Kerry, Paul spar over limits on ISIS fight

Sen. Rand PaulRandal (Rand) Howard PaulGraham promises ObamaCare repeal if Trump, Republicans win in 2020 Conservatives buck Trump over worries of 'socialist' drug pricing Rand Paul to 'limit' August activities due to health MORE (R-Ky.) on Tuesday sharply criticized Secretary of State John KerryJohn Forbes KerryTrump's winning weapon: Time The Memo: O'Rourke looks to hit reset button #FreeAustinTice trending on anniversary of kidnapping in Syria MORE for advocating an authorization of military force (AUMF) against Islamic militants without geographic limits.

Paul, who is expected to seek the presidency in 2016, said that a resolution that allows the Obama administration to go after groups that have “pledged allegiance” to the Islamic State in Iraq and Syria (ISIS) would mean the U.S. could bomb Middle East cities such as Medina, Saudi Arabia.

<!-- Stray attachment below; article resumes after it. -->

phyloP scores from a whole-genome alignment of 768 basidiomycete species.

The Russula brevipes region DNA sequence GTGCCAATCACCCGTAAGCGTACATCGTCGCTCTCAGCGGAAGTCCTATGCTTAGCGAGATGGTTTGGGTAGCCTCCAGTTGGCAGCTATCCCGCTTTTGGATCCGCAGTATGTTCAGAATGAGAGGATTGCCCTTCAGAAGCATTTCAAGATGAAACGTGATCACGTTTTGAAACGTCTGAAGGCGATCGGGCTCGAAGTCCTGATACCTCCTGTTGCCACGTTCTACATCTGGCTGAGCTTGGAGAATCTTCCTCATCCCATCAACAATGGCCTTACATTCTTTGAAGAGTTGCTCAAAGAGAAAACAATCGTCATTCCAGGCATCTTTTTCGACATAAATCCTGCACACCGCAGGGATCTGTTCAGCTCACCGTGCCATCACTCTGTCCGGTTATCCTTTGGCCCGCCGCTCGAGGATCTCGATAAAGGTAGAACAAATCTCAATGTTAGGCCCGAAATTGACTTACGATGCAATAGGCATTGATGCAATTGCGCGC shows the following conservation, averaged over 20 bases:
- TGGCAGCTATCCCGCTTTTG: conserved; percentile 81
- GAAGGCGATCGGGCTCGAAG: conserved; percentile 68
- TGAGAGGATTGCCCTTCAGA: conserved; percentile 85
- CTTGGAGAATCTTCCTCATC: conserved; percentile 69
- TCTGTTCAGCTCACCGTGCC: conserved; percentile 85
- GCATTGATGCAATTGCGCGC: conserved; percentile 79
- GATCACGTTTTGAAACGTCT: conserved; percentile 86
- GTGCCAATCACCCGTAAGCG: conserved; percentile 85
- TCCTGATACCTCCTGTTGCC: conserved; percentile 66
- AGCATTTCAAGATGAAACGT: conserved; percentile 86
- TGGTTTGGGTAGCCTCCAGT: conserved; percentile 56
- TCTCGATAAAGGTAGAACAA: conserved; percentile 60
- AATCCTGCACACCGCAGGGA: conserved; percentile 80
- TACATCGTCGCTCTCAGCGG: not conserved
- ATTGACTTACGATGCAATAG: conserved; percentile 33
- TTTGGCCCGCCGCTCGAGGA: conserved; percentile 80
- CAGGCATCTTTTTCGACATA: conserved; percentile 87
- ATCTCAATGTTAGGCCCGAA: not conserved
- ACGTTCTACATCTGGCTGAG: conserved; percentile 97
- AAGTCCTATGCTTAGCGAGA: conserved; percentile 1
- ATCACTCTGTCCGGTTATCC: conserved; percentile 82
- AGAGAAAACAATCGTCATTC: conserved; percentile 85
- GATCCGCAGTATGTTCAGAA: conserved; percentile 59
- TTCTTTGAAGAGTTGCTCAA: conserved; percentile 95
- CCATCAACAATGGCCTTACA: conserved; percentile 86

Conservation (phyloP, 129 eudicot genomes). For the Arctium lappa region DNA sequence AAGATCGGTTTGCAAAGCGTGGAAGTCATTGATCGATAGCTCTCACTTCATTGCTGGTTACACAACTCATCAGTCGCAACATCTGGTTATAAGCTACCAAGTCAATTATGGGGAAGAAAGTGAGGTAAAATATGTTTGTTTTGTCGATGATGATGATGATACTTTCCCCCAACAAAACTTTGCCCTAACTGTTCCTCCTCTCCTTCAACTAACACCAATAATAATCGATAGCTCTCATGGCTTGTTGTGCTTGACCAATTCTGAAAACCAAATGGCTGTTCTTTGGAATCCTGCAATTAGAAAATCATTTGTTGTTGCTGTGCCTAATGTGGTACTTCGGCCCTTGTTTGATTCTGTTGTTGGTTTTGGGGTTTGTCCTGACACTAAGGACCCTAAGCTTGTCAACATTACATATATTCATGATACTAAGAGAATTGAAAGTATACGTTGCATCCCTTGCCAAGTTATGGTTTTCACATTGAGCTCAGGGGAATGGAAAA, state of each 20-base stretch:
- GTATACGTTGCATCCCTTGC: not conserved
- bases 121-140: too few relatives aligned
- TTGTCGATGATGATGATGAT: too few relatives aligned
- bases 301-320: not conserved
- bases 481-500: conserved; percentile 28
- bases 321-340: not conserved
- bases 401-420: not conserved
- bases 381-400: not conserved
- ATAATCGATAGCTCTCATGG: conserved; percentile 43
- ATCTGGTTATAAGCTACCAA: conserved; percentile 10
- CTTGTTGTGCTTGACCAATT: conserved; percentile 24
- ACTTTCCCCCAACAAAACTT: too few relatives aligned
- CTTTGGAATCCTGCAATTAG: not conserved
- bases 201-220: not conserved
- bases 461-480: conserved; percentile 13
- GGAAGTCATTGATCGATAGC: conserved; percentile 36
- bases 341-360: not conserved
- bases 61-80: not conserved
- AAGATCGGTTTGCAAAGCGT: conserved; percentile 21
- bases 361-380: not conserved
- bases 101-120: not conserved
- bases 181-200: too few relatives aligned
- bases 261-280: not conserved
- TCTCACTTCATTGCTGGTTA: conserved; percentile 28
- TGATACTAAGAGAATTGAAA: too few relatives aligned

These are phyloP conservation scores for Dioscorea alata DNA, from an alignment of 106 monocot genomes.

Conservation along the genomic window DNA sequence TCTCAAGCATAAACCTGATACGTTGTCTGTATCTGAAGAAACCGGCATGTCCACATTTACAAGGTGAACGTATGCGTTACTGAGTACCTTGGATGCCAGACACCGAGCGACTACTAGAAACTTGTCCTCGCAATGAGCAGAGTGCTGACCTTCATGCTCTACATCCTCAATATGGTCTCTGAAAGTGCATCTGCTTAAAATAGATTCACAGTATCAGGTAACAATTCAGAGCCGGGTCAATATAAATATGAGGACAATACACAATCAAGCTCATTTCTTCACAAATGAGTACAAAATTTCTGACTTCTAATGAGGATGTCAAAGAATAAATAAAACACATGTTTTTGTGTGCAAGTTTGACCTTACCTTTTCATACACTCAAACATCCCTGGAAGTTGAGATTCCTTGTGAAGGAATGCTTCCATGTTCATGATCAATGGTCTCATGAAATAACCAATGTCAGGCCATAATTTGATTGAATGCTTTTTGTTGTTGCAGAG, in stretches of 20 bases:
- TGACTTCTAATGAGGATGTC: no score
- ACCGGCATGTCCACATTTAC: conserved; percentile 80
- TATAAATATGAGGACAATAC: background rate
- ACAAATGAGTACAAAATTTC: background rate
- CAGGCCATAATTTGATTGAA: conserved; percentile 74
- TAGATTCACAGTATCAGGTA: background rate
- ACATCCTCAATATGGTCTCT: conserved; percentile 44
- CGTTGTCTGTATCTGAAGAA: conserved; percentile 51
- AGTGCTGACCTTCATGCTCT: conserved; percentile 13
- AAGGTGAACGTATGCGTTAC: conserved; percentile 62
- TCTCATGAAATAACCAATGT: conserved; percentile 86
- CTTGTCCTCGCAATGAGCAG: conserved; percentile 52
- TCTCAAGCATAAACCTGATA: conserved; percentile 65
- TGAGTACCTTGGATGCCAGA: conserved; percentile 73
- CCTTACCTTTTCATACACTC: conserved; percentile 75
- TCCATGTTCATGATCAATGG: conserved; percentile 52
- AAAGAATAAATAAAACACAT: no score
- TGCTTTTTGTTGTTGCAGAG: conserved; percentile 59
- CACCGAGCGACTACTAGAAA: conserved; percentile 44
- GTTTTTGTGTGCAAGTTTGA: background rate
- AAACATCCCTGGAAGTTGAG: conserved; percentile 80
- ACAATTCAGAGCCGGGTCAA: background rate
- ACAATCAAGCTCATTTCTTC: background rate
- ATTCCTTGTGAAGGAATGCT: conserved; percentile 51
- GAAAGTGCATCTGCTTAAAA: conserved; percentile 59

“No one’s talking about bombing everywhere,” Kerry replied during a Senate Foreign Relations Committee hearing.

Paul said that the AUMF would send a “signal to Middle East that no city is off-limits,” noting terror groups affiliated with ISIS are currently set up in Libya, Yemen and Saudi Arabia.

Kerry said Paul’s statement was made with “no input or, frankly, the consideration of the limits and strictures under which the United States is currently operating.”

He said the military is under the “most extraordinary constraints on where, when and how we can use force.”

Paul noted that Kerry did not object to limits, including the explicit ban of ground forces, last year when the committee approved an AUMF to strike the Syrian regime for 10 hours.

The nation’s top diplomat replied that was because it was an “entirely different situation” with limited strikes as opposed to a fight against ISIS that could take a “generation” as the president has suggested.

An authorization by Senate Foreign Relations Committee Chairman Sen. Robert MenendezRobert (Bob) MenendezHouse passes temporary immigration protections for Venezuelans Senate panel advances bipartisan bill to lower drug prices amid GOP blowback Democrats pledge to fight Trump detention policy during trip to border MORE (D-N.J.) also lacks any geographic limit.

Paul said he "cannot vote for any resolution that doesn’t have a geographic restraint."

The full committee is expected to mark up an AUMF on Thursday.